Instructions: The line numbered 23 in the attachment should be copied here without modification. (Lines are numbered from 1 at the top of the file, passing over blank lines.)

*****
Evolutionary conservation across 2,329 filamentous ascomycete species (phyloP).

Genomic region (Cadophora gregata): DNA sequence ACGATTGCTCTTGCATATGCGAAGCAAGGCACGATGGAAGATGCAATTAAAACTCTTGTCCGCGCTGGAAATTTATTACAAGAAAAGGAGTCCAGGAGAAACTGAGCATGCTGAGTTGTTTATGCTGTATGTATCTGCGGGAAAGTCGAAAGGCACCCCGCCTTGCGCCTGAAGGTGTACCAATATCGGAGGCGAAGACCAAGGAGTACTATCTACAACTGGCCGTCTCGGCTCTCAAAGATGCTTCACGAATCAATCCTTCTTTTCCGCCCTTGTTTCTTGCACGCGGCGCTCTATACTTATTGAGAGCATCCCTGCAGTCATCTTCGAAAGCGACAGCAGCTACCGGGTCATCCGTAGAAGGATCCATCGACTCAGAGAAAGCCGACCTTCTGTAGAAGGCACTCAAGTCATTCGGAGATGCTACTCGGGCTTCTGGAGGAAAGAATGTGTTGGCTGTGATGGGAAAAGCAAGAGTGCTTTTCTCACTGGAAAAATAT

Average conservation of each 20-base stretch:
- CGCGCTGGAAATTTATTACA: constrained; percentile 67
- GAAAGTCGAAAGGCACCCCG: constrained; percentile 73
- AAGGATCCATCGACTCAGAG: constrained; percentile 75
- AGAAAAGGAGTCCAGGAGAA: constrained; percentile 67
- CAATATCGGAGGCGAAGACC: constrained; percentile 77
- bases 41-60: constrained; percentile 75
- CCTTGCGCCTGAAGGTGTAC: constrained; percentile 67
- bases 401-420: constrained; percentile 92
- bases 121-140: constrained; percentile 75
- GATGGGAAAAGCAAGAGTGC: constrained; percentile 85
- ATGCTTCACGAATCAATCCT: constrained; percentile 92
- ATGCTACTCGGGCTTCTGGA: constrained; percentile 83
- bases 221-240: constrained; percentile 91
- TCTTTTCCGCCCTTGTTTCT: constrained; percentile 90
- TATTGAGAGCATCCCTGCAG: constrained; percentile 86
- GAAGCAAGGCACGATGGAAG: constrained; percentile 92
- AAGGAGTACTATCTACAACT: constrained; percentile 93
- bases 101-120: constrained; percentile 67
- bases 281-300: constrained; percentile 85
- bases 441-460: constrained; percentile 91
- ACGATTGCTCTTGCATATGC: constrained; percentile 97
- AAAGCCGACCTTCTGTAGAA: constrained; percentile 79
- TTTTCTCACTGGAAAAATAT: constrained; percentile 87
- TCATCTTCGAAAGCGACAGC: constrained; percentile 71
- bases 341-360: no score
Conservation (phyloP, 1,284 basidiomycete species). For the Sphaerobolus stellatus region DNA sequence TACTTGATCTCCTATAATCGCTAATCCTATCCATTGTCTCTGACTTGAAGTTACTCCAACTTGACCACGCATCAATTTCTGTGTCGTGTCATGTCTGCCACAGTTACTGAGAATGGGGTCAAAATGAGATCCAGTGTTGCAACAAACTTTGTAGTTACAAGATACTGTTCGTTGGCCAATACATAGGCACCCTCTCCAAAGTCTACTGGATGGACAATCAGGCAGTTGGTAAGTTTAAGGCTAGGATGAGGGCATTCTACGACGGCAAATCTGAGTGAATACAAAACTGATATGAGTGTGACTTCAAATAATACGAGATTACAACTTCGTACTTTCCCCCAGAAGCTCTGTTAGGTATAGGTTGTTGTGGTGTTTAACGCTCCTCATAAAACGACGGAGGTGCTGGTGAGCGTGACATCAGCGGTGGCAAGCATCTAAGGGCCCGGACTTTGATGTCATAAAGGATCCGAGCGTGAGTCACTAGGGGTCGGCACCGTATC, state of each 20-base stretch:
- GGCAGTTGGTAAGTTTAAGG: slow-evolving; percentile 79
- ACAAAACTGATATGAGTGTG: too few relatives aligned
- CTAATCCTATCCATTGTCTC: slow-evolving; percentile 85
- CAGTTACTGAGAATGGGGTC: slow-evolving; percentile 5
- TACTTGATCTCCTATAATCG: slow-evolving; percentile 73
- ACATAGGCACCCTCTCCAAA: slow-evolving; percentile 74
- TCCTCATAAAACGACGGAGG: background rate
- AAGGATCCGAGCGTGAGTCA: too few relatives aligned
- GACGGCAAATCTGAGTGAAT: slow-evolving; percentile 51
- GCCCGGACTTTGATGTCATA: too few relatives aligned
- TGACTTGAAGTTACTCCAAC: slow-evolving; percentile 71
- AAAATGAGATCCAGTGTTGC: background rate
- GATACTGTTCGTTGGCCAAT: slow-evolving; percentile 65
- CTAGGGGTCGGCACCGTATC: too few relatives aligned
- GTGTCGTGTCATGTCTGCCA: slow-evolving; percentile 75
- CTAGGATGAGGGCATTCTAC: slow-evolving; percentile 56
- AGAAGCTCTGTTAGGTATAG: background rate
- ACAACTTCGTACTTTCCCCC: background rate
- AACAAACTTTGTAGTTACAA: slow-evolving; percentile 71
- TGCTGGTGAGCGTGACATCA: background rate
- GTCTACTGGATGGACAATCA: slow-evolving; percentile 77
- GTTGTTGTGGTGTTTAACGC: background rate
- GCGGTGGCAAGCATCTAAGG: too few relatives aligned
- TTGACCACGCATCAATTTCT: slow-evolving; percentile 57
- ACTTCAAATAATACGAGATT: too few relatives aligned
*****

- bases 441-460: constrained; percentile 91